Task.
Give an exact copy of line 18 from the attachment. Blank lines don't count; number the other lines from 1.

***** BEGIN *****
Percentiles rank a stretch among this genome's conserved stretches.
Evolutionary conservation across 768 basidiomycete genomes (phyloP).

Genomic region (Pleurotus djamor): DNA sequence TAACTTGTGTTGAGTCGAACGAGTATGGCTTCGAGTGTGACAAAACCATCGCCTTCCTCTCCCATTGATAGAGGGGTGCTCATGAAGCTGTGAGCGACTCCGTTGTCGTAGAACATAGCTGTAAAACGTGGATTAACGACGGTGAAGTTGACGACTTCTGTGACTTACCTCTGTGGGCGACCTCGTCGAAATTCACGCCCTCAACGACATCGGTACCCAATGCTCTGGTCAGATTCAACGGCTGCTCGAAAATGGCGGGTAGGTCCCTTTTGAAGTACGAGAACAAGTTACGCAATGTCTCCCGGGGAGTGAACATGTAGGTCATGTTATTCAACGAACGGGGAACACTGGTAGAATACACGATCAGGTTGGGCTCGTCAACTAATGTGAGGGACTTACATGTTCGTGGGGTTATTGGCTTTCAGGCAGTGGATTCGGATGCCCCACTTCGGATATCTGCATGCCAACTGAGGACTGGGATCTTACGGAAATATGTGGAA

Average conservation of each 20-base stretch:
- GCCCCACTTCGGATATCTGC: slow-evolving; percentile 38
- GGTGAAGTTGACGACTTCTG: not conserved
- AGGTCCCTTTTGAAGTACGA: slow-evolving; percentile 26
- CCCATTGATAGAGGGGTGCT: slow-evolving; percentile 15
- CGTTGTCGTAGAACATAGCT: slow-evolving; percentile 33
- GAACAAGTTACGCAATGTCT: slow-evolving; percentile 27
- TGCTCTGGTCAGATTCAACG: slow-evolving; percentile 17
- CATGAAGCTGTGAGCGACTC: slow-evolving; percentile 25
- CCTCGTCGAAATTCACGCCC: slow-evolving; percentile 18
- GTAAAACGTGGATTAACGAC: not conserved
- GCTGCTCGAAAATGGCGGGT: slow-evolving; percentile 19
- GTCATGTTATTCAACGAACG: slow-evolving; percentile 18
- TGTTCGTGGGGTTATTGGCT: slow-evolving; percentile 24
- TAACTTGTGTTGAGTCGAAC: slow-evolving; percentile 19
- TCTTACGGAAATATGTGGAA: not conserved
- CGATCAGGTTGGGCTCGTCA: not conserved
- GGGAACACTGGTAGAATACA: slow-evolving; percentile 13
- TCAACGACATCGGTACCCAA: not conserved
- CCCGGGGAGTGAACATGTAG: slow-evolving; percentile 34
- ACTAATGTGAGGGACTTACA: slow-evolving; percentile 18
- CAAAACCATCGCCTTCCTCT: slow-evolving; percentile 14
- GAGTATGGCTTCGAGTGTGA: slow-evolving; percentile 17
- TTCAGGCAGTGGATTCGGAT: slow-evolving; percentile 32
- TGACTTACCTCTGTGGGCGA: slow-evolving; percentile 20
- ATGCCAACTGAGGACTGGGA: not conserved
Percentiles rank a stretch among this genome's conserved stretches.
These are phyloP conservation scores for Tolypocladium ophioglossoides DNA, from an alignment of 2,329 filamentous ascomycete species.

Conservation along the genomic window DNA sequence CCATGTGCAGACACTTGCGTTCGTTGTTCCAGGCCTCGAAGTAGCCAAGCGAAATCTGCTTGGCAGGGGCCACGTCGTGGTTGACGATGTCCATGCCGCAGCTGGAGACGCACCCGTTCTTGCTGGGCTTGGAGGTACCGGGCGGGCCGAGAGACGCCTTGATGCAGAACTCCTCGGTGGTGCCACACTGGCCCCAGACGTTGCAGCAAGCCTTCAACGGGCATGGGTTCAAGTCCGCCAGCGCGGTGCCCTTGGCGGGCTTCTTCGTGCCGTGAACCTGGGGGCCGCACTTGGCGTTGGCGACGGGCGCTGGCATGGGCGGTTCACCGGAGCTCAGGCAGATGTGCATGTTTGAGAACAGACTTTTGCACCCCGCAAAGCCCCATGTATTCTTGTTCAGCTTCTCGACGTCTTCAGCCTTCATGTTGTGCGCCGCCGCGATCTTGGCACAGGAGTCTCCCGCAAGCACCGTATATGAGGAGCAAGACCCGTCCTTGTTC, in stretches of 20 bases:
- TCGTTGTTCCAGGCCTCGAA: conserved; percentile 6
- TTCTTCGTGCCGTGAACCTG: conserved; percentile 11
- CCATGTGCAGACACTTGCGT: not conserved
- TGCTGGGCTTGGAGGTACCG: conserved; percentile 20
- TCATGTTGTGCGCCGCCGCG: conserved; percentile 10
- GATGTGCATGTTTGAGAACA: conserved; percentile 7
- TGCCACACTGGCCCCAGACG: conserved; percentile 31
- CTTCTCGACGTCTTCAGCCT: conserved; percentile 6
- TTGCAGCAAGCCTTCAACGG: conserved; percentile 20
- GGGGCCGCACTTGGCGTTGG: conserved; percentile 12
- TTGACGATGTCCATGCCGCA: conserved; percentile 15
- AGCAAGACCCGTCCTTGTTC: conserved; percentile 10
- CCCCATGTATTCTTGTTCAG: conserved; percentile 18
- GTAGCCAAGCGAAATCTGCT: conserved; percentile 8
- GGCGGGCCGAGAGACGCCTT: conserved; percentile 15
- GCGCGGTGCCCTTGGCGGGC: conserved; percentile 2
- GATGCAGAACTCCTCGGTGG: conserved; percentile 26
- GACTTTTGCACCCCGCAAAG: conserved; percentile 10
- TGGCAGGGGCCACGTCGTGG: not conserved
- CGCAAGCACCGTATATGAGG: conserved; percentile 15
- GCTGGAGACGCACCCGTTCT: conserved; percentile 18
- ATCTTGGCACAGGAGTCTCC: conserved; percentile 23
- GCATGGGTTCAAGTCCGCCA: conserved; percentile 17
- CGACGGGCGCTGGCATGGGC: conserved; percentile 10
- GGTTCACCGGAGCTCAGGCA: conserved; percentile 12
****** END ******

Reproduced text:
- TAACTTGTGTTGAGTCGAAC: slow-evolving; percentile 19